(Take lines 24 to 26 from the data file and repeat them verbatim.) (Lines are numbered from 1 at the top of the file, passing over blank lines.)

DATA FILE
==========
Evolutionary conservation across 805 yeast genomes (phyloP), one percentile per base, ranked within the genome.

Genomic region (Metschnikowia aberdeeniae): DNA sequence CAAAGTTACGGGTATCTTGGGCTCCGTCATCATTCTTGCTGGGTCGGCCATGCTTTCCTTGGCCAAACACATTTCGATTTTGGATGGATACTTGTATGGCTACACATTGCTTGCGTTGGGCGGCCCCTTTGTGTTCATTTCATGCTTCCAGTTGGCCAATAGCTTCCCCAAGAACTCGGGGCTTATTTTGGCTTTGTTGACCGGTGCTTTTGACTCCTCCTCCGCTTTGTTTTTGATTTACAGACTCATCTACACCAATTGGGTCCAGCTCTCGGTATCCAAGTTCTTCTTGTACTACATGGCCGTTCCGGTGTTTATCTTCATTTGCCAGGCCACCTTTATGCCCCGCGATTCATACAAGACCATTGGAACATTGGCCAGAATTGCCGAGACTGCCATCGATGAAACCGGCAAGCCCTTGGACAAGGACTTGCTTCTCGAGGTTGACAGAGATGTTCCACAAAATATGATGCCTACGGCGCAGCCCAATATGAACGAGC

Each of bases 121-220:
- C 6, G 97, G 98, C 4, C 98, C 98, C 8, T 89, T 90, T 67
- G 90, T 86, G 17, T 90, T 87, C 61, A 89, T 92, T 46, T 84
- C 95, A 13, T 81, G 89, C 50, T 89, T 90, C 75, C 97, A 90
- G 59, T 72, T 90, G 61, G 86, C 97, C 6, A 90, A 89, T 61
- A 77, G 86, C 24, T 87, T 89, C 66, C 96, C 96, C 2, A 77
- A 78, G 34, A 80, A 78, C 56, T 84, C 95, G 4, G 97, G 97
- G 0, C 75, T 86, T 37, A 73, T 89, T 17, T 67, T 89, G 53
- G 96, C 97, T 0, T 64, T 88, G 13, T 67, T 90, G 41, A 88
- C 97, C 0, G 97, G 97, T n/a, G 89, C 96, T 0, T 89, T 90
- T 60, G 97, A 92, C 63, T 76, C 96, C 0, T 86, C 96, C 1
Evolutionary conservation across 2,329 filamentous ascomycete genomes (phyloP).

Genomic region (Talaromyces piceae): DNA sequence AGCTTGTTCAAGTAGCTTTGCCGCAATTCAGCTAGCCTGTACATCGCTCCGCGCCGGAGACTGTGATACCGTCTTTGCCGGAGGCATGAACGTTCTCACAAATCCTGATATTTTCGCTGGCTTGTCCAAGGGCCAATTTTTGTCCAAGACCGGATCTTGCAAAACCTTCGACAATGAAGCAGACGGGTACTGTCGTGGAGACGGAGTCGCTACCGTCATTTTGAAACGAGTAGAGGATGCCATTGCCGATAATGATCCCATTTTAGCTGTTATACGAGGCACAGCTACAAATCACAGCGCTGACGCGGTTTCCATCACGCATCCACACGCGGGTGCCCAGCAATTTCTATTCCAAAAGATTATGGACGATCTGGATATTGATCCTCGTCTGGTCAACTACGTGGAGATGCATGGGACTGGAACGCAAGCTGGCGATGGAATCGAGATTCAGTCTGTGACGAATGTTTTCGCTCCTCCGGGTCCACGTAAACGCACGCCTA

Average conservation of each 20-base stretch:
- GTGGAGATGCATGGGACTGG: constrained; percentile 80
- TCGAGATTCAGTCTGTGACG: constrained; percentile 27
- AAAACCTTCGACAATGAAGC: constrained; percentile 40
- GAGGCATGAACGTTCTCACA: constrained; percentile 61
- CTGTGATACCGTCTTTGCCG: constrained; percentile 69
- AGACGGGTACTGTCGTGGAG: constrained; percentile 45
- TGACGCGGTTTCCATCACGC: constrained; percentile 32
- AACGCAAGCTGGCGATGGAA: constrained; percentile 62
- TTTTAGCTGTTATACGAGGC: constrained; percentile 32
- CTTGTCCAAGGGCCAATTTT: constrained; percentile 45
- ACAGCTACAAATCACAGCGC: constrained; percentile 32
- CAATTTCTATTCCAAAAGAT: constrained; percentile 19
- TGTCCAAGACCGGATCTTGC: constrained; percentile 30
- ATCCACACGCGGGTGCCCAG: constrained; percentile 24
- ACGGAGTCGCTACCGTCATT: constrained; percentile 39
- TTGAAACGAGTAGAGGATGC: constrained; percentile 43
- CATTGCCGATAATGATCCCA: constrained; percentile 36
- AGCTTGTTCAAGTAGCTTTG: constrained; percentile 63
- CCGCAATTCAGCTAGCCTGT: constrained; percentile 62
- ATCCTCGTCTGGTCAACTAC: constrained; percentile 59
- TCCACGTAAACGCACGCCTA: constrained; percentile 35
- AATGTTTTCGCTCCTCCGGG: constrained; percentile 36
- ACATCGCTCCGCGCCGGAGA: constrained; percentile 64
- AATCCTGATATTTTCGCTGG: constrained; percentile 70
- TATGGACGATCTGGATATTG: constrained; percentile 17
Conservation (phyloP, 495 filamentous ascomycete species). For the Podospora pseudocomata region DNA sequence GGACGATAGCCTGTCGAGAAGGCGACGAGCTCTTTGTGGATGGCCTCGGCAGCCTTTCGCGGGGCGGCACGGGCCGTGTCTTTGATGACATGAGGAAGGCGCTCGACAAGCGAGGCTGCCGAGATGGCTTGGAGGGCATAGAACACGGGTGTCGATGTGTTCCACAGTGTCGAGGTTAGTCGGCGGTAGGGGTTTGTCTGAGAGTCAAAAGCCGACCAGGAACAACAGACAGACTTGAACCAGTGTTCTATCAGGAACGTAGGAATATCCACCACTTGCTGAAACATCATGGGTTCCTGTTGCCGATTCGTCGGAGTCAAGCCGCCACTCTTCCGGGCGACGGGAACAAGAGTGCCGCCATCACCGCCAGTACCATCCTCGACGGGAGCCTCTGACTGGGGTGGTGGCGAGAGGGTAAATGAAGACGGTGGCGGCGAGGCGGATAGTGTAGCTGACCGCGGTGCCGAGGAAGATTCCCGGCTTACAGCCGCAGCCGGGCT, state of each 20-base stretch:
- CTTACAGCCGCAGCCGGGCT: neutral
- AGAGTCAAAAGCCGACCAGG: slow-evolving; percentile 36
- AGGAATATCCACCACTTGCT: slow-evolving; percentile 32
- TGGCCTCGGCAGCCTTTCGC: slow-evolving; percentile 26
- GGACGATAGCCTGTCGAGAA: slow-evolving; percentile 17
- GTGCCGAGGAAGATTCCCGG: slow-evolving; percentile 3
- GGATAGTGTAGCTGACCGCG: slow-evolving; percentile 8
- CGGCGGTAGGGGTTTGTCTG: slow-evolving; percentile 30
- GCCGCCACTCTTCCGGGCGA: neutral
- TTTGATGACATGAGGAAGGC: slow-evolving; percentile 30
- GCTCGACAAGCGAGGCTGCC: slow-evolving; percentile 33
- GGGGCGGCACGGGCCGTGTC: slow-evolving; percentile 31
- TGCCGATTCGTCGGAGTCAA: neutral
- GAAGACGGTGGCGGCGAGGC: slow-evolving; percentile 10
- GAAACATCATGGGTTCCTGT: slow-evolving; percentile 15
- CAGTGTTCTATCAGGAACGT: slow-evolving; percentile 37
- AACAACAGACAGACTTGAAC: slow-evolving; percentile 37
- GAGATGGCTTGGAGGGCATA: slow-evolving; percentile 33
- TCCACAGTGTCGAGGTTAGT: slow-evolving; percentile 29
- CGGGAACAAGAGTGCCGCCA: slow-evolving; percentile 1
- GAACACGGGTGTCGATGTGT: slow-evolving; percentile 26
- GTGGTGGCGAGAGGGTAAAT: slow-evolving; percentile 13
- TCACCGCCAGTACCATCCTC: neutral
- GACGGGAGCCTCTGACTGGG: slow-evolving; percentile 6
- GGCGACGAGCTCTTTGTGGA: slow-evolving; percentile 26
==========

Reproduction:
- AACGCAAGCTGGCGATGGAA: constrained; percentile 62
- TTTTAGCTGTTATACGAGGC: constrained; percentile 32
- CTTGTCCAAGGGCCAATTTT: constrained; percentile 45